Last week, the French luxury group Kering, owner of a portfolio of brands that includes Gucci, Bottega Veneta, and Saint Laurent, reported its first-half 2019 earnings. Recording consolidated group-wide revenue of €7.6 billion, a rise of nearly 19 percent against the same period last year, Kering’s continued success is certainly impressive considering the market climate.
But is Kering’s latest growth spurt soon to taper off, and will we see a change of direction for Gucci in particular by the end of the year?
Gucci is, without a doubt, central to Kering. Out of the €7.6 billion generated by Kering brands in the first half of this year, Gucci revenue totaled €4.6 billion, 62 percent of the Group’s revenue. Moreover, in the first six months of 2019, Gucci generated more sales than it did in the whole of 2016.
Yet Kering’s first-half report says Gucci is on a comedown after two years of unprecedented demand, and although there were margins of growth in the first half of 2019, revenues are leveling off. Although this is expected, given the speed at which luxury consumers move from brand to brand or collection to collection, there’s reason for concern.
To continue growing or at least stave off decline, Chinese customers will remain crucial for Gucci. In markets like the United States, the brand is struggling to gain more traction on social media among new followers and younger audiences. The brand has also faced recent controversies, such as its “blackface sweater” scandal earlier this year, which led to Gucci appointing Renée Tirado as its new global head of diversity, equity and inclusion in July. In markets such as North America, Gucci has its work cut out if it expects to avoid decline and maintain momentum.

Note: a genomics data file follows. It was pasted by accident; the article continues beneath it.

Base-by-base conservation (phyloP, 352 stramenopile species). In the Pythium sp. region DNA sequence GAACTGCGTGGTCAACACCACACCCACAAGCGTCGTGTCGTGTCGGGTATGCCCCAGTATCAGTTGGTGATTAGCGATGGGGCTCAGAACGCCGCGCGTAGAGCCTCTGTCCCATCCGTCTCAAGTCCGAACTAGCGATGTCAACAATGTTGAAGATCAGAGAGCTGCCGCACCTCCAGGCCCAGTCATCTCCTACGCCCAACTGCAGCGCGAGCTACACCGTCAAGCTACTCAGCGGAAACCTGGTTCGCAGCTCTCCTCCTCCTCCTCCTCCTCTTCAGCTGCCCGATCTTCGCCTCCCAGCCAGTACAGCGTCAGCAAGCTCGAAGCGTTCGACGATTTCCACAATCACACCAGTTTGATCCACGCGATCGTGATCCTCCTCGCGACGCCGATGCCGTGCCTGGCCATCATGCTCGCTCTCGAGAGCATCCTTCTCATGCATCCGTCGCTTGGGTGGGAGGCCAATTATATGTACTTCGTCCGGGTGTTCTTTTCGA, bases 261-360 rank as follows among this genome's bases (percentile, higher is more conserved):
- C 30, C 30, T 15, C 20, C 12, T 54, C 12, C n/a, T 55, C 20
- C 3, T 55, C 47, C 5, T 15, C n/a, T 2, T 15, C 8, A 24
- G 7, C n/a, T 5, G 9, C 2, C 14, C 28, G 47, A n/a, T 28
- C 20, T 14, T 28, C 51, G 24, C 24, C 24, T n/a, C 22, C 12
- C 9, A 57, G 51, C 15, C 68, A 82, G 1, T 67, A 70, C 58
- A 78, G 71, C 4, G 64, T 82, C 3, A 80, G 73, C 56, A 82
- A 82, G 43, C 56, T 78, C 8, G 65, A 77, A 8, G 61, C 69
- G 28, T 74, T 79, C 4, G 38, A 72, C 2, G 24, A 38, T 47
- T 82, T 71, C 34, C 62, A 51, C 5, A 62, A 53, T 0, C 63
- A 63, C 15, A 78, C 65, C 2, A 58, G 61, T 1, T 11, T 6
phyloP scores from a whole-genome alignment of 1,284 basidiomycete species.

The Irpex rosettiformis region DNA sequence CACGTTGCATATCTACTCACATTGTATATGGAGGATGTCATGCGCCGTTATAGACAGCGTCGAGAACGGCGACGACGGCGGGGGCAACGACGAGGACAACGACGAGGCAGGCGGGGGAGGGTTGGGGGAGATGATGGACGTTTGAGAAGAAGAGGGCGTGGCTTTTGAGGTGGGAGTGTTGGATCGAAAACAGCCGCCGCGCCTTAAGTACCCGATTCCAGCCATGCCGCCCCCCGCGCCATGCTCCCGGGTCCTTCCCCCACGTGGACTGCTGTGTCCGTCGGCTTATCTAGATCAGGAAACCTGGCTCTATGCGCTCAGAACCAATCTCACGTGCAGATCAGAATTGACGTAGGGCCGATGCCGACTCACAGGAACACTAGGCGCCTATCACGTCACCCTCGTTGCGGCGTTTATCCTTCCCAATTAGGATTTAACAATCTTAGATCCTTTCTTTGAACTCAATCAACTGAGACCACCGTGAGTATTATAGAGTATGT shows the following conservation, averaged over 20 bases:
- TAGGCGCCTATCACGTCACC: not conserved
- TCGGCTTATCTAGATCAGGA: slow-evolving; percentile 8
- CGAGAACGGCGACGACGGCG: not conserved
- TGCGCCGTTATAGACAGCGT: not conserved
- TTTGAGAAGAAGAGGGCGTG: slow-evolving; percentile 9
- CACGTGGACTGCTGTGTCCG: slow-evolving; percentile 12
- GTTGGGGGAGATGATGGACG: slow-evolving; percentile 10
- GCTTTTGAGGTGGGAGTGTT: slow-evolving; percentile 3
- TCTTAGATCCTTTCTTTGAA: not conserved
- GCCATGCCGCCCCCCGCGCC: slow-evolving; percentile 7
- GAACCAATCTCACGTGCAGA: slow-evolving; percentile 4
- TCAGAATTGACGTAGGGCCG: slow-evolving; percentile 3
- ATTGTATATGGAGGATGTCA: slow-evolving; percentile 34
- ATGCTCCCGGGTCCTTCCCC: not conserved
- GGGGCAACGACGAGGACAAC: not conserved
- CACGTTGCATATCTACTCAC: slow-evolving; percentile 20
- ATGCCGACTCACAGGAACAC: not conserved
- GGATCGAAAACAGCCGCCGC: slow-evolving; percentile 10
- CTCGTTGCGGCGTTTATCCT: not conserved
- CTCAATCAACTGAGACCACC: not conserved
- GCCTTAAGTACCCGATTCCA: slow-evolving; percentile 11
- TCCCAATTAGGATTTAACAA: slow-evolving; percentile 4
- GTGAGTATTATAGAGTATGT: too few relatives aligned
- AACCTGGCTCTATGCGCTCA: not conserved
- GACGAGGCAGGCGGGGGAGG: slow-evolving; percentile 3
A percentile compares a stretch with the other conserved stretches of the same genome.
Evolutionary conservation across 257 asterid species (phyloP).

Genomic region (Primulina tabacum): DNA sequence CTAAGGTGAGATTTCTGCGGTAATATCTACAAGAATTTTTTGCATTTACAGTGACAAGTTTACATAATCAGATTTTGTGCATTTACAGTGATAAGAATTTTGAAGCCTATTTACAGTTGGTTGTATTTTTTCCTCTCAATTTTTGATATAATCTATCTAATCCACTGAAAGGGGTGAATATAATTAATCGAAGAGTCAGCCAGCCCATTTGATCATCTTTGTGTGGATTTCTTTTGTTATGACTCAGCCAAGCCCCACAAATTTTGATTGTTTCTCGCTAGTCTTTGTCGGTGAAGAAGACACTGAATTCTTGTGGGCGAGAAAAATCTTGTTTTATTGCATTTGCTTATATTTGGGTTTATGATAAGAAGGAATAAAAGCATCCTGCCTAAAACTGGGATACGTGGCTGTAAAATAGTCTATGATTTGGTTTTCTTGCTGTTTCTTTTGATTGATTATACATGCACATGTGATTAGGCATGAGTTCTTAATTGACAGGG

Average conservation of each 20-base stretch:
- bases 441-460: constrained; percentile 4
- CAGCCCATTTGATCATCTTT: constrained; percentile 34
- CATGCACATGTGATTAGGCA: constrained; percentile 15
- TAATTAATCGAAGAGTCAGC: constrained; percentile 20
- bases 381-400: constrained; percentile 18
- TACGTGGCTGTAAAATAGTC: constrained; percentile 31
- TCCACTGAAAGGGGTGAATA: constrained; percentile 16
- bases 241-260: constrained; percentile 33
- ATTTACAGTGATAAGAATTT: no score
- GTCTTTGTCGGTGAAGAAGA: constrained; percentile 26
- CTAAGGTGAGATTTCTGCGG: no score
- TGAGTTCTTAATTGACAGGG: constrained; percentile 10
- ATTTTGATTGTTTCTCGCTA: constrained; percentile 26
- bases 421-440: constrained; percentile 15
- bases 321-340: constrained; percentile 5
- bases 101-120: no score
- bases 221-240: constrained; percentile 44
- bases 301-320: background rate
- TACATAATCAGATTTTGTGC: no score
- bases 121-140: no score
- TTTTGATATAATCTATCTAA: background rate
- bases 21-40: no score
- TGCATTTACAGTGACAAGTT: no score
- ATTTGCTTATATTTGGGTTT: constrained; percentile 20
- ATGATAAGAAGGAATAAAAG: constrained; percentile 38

With Chinese shoppers expected to spend more within mainland China this year, Kering will undoubtedly keep a close eye on revenue at its nearly 60 points of sale within the Mainland and nearly two dozen stores in Hong Kong and Macau. According to Kering’s first-half report, nearly 86 percent of Gucci sales are generated at its 477 directly operated stores, 201 of which are in emerging markets.
Gucci relies heavily on tourists to prop up in-store sales worldwide, and in the effort of attracting more of these traveling shoppers — many of whom hail from mainland China — the brand has invested heavily in refurbishments. (Gross operating investments for Gucci reached €125 million in the first half of 2019, a rise of more than 9 percent over the same period last year.) But are these efforts going to bear fruit in places that their biggest-spending shoppers visit?
Gucci should be concerned this year about sales in two markets that are traditionally fairly reliable for mainland Chinese tourist-shopper spending: North America and Hong Kong. Chinese tourist arrivals are expected to continue to decline or stagnate at best, with visitors put off by continued US-China tension and a litany of other concerns, with business owners from Los Angeles to New York concerned they’ll lose much-needed revenue from some of their most reliable big spenders.
Hong Kong, where the luxury sector is effectively paralyzed at the moment, will also be a pain point for luxury retailers this summer. In response, expect to see Gucci (and the Kering Group) invest more in e-commerce in Asia, as well as mainland China operations, to fight expected weakness in attracting Chinese tourist-shoppers in these key markets.
Taking the global view, typically North America is seen in the luxury sector as an indicator of consumer spending and trends — and the longer-term outlook is not looking good for Gucci. In the first half of 2019, Gucci’s North America revenue rose a paltry 1.1 percent. Kering’s report made one suggestion to justify this softness: a sharp rise in spending by American customers in Western Europe who have been holding back spending at home. But if this continues past the summer, red flags are flying for Gucci.
Also, in the remainder of this quarter, Gucci will keep a close eye on Asia revenue within mainland China, as well as markets favored by Chinese travelers, such as Singapore, Thailand, and even the Philippines to discern how good (or grim) 2020 may look.
Time will tell whether Gucci can expect a slow decline that necessitates a shot in the arm, or whether continued investment can delay a downturn. Plans have already been made to integrate the brand’s product development and manufacturing processes, in tandem with rolling out major changes to its supply, logistics, and information systems. But will this be enough to keep the brand simmering in the minds of customers worldwide, or is Gucci’s goose already cooked?